The Revolution that Almost Was


Witness to the Revolution – Radicals, Resisters, Vets, Hippies, and the Year America Lost Its Mind and Found Its Soul, by Clara Bingham

We Americans tend to ignore the social and political discomforts our nation has experienced from time to time, particularly in our examinations of national history, and that’s why Clara Bingham’s book seems so important. At times, our form of government forgets that is it is of, by, and for the people, and goes off on tangents that wear holes in the nation’s fabric. This is hardly unique to these United States, or to any thriving democratic form of society, for that matter. But the U.S. has put itself in the often uncomfortable position of refuge for the poor and weary of the world, as proselytizer of democracy and advocate of capitalistic opportunity, and that’s where trouble begins.
In the late ‘Sixties, we sought to save Asia from Communism, to shore up our position as economic supplier to the world at a time when Europe and Asia were finally climbing out of the morass of poverty and despair wrought by World War II. In so doing, we lost our way, and this is where Bingham’s book begins. The veneer of racial elitism that undercoats our culture found us murdering Vietnamese from the skies and up close and personal while attempting to hide these brutal forms from U.S. citizens. Fortunately, the media of that era exposed them and gave the U.S.’s people a new and ragged view of the power of empire.
And so, how were the people to respond to this tainted view of U.S. power? Students rebelled, only to be fired on, killed and injured by our own domestic military. Returning vets tossed their uniforms and deserted in numbers not seen since the Civil War. Governmental officials began not only to criticize our nation’s policies but to expose details of those secretive policies to public view. And young adults gave up on college and the American social structure, took on menial labor and formed rural and urban communes.
But perhaps the most awkward reaction to the time was the way young idealists turned America’s violence back on itself through a series of university and governmental building bombings. The Weather Underground and the Black Panthers openly challenged the U.S. to a fight, a fight both were destined to lose.


Bingham keeps her editorializing to a minimum and quotes the participants of that era in strung-together vignettes that give the reader a complex perspective of hippies and Nixonites, of Weathermen and FBI agents, of involved celebrities and journalists. In opting for this approach, coupled to copious footnotes and photos, the reader gathers a new view of this era, an era which, Bingham contends, almost led to a full-scale revolution in these United States.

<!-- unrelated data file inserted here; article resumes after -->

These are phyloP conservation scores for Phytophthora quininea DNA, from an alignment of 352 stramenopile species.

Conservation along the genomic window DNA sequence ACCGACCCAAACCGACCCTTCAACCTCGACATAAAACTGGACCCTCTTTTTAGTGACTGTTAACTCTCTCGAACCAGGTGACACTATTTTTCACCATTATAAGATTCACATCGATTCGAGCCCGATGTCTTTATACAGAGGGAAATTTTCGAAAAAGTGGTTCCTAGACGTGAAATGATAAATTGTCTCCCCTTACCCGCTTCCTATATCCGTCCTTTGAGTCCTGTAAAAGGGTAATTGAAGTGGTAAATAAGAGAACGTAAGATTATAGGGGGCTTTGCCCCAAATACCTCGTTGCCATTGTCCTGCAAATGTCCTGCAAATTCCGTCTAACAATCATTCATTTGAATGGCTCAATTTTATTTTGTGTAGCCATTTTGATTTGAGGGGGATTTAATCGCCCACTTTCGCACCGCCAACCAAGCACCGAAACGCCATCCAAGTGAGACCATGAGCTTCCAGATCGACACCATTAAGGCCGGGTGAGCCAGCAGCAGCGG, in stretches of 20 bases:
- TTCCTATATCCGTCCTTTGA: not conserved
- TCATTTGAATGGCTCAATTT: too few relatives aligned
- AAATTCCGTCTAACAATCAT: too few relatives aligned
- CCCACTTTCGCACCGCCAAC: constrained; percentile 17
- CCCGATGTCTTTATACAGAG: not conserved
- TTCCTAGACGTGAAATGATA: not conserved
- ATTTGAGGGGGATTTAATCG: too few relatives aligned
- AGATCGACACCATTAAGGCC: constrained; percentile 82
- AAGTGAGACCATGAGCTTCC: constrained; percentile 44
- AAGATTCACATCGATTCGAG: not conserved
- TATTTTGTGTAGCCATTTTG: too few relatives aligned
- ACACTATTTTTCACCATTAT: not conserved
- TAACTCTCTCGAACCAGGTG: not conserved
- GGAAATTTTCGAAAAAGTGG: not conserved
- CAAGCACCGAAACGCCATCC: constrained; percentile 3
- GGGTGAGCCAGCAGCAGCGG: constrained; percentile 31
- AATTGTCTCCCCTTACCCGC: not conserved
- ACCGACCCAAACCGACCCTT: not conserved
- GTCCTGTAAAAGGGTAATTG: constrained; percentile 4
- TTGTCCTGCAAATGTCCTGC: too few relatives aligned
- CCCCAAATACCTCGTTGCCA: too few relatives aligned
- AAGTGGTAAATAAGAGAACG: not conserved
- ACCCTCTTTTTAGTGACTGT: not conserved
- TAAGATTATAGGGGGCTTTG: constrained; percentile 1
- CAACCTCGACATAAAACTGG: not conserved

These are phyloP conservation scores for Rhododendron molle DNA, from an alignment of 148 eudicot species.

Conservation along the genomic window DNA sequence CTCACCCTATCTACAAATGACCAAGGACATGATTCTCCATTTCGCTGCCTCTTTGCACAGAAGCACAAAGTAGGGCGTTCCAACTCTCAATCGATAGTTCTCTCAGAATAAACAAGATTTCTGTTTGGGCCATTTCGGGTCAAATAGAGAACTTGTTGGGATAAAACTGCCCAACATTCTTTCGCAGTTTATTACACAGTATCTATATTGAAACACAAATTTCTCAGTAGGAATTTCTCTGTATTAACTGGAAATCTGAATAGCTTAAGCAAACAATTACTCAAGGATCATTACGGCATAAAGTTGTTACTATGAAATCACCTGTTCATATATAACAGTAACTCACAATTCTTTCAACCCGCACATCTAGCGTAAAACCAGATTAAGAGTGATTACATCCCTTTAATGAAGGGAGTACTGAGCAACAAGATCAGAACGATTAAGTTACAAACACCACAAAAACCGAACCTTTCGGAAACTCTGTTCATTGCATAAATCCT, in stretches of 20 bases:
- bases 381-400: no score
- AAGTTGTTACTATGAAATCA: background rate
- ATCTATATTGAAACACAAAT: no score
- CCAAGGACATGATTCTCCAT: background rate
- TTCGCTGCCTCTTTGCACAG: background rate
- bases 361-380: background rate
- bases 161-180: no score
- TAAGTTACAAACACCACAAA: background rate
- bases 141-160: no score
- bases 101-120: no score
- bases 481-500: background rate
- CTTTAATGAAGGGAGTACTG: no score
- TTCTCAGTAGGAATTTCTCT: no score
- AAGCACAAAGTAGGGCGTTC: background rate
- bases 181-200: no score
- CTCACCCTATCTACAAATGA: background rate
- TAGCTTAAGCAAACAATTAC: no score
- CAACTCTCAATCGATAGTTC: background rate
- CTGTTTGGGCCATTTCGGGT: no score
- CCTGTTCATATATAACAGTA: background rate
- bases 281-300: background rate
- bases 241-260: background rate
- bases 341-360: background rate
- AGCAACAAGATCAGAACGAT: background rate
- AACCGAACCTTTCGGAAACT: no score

My rating: 19 of 20 stars


A German Interlude



The House By The Lake, by Ella Carey

Genre blending is the new passion in writer land. We’re mixing non-fiction with fiction, memoir with fiction, fictionalized essays, and perhaps more I can’t think of at the moment. The skill in writing such blends into a cohesive whole is no small feat, and Ms. Carey has done a good job, in her case, of merging history with fiction.

The story is in two parts, alternated. First, grandfather Max asks Anna to go to his old home in Germany and retrieve a mysterious object that’s suddenly grown dear to Max. The rest of this part of the story has her doing so, with the help of German lawyer Wil. The second part is essentially a series of flashbacks to Max’s early life in Germany prior to WWII, and his love affair with a now-mysterious woman, Isabelle.


The book is at its base a romance novel, easy fodder for reading groups and clubs. Still, Ms. Carey structures her story well and steers fairly clear of the romance cliches. The manner in which she alternates in time takes some getting used to, but the separate parts begin to cleave to one another as the story progresses. This is Ms. Carey’s second novel, and it shows the skills necessary to develop strong characters and blend them into fictionalized history.

My rating: 17 of 20 Stars


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Making Room For The New


It’s an urge I get once in a while – to replace some of my rattier things, something I don’t do often until I’m threadbare. New bed coverings, new area carpets, getting rid of old things from my marriage, too.

And here’s another thing:

I’m getting rid of my inventory of books written by yours truly to make room for the anticipated influx of new.

The prices are bargain basement. In away I hate to do it, but it’s time to try to increase my readership. You can go to my website – this is the only place you’ll find these prices – here, where you’ll find more about the books, including some great book trailers, then click over to the “STORE” page to make these unbelievable purchases.

I know you’ll enjoy what you find there.

The Era That Transformed The World